So, I told my little brother that I would be making him some armwarmers for Christmas/Yule. I decided to make him some Gradient Mitts. The pattern is very simple, has a size that would fit for him, and would go by very quickly with a bulky weight yarn. Well, I decided to go ahead and get some Cascade 220 Superwash and hold it triple stranded for this particular project. I think that was where the problems really started. I HATED those mitts. It has nothing to do with the pattern and everything to do with the crazy yarn mess and the fact that, when he tried them on, they did not fit very well. To be fair, he has freakishly large arms for an 8-year-old. After measuring, we have figured out that he and my sister (19) have around the same size.
So... what to do? First of all, I didn't want to go through and undo the one I had made previously and the yarn tangle was still making me pretty angry. So, I decided to go ahead and make up a pattern and get new yarn. I went to The Yarn Barn, which is the only place in San Antonio to get Cascade 220. I have never been particularly fond of this store because I always thought the customer service was sort of... odd. However, the lady who helped us there was very nice this time and allowed my friend, Liz, to use the swift and winder there. I don't know what her name was, but she was knitting the most fabulous beret out of a (probably mohair judging by the halo) laceweight. Aside from the weird customer service, though, I have had the issue with leaving this store with a ball of yarn that looked like a completely different color inside than it did outside. I don't know if it's the lighting or what, but the first time I thought I was picking up ecru and opened the bag at home to find white and THIS time, I got black and blue and found black and purple when I went to start on these armwarmers. Knitting for an 8-year-old boy is not exactly a purple sort of thing. I would suggest to people going to make sure you know what color yarn you're looking at (like hold it up to the window or something) before you buy. That would solve the problem I have had there and, should I need to go there again, I will be doing so. Anyway, the kiddoo has taken it like a champ, so I'm going to get my act together and knit another pair out of the yarn currently tangled and in the other armwarmer.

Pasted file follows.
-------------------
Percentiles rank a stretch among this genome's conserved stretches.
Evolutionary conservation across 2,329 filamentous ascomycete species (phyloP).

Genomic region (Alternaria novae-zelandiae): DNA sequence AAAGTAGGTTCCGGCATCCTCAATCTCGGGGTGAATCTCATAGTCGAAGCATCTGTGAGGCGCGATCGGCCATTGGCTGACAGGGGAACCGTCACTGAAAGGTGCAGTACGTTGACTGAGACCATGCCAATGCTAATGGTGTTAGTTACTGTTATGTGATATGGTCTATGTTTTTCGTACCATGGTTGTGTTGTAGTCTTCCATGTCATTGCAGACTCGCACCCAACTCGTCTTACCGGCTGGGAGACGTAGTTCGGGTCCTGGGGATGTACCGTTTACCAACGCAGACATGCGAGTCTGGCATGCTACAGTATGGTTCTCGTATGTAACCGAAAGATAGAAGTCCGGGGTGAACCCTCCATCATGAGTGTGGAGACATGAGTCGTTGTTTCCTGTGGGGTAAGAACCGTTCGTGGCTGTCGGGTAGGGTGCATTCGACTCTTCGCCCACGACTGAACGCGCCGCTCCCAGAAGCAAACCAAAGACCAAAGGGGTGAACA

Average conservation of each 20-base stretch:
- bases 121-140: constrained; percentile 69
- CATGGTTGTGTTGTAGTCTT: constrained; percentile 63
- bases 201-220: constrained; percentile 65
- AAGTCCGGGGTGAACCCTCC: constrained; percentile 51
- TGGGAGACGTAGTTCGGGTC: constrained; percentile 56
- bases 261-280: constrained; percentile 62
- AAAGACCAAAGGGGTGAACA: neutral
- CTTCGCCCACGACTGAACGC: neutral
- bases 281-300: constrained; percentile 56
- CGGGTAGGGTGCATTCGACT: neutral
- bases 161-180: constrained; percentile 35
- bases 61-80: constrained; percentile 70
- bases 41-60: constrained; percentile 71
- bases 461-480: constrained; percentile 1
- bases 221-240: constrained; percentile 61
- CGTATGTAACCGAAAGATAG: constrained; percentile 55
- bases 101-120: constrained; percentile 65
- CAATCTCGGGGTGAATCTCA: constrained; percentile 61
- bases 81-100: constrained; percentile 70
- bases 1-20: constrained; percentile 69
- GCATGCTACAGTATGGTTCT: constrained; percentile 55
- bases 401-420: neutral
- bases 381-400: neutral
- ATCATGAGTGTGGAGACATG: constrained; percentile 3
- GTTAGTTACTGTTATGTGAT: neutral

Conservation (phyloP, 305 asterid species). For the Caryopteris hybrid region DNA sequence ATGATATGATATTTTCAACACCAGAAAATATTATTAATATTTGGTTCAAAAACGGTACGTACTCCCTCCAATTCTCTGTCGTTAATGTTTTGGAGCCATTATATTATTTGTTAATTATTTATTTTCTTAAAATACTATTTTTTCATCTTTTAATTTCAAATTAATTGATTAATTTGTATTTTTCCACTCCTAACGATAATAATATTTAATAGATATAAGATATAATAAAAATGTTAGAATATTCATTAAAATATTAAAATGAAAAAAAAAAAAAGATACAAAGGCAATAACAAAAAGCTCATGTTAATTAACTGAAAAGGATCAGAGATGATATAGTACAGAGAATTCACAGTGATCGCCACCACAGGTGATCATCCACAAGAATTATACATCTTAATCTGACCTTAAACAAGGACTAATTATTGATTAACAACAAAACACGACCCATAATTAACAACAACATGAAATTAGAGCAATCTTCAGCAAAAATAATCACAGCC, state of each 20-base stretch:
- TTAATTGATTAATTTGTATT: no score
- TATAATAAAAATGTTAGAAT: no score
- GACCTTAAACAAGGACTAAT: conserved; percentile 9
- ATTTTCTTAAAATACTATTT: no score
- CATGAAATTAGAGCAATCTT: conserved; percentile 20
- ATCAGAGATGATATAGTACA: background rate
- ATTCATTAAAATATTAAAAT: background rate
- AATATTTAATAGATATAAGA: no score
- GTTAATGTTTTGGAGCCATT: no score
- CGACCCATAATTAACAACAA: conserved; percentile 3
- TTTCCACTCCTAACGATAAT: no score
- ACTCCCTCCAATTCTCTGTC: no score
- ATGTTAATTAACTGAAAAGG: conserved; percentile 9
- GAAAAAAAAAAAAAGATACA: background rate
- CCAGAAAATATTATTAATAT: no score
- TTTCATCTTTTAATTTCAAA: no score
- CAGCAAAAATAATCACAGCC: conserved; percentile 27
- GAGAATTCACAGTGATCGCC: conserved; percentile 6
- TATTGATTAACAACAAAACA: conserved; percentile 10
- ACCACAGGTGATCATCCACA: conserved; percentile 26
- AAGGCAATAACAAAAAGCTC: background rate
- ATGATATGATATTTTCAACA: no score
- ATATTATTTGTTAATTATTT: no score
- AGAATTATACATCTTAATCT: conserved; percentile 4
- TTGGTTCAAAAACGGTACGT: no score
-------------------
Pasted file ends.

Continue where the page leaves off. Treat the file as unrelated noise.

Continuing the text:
Anyway, let me go ahead and give the dimensions of what I knit for him and a picture to go along with. Please feel free to use if it appeals to you. If you are interested, my ravelry page for this project is also available, though I think the same information is here, as well. It's just a few mashed numbers to result in a tube. Seriously, not very difficult at all.
Dax's arms are about 8.5" around at the widest point, right below the elbow. From that point measured down to the base of the thumb joint is 10".
My gauge was 5 stitches per inch on size 7 US needles.
I cast on 40 stitches in color A, split onto four dpns. Knit 7 rows in color A. Switch to color B and knit 7 rows. If you are annoyed by the little jog in the stripes and want to avoid that, TECHknitting has a really awesome tutorial.
For the thumb hole:
Row 1 of 3rd stripe: Switch back to color A, knit 17 stitches, bind off 6, knit 17.
Row 2 of 3rd stripe: Knit 17 stitches, cast on* 6, knit 17.
*I used the knit cast on. A video tutorial can be found here.
After you are done with the thumb hole, continue knitting in stripes of 7 stitches until there are 12 total (or longer, if you need it to be...?). Bind off and weave in your ends and there you go! Arm warmers!
He seems pretty happy with them: